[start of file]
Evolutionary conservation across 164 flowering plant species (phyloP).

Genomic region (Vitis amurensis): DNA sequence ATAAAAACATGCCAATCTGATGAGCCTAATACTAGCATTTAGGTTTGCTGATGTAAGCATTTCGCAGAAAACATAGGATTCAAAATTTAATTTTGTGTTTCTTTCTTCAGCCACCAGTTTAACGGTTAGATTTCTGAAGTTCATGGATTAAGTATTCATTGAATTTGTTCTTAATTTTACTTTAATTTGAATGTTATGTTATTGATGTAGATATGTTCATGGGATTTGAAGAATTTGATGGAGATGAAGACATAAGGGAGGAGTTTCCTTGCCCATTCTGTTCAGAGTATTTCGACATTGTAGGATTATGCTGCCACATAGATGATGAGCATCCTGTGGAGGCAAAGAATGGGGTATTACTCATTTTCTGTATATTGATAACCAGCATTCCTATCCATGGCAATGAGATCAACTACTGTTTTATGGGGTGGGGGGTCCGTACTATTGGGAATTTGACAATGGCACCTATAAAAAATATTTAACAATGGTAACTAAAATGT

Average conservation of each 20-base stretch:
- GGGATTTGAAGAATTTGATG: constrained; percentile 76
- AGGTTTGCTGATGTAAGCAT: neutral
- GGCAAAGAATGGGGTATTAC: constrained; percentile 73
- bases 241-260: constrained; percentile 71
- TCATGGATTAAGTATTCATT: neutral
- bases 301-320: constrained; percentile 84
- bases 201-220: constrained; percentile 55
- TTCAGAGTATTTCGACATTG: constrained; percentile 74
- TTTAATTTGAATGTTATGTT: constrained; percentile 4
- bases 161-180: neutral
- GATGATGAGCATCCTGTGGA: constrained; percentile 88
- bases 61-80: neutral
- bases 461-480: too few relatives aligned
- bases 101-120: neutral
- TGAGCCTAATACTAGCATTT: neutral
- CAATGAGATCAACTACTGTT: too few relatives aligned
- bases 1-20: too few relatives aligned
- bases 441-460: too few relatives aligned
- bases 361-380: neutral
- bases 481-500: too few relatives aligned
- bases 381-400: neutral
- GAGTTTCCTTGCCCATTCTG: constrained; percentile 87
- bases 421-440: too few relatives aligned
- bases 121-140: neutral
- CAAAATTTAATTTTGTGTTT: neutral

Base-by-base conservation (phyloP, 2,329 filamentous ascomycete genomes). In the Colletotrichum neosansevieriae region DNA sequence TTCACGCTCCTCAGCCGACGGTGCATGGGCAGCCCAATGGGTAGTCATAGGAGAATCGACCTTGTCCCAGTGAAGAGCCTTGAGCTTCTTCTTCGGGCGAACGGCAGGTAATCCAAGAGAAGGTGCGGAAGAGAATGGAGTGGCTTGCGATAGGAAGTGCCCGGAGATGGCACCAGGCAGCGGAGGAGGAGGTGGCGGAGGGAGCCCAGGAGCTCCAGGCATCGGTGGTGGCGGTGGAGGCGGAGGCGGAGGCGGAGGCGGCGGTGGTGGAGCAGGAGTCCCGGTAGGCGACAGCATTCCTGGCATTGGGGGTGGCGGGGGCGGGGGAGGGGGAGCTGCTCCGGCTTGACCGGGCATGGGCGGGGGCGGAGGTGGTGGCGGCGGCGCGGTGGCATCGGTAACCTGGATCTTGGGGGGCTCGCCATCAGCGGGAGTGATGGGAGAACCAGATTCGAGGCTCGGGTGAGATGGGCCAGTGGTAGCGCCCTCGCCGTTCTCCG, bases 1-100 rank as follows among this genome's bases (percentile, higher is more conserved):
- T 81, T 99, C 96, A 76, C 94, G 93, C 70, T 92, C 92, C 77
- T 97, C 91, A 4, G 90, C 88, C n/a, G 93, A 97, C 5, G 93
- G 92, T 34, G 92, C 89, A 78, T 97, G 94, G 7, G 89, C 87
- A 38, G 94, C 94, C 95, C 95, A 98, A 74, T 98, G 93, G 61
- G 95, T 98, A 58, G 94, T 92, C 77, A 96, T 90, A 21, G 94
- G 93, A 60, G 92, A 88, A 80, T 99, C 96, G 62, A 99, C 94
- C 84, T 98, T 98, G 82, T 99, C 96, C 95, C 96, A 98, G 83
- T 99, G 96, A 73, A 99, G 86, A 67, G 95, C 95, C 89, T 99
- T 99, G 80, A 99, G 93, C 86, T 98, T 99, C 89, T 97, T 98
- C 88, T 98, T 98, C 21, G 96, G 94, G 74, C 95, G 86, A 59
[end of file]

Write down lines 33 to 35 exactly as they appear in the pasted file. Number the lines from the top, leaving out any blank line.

- A 38, G 94, C 94, C 95, C 95, A 98, A 74, T 98, G 93, G 61
- G 95, T 98, A 58, G 94, T 92, C 77, A 96, T 90, A 21, G 94
- G 93, A 60, G 92, A 88, A 80, T 99, C 96, G 62, A 99, C 94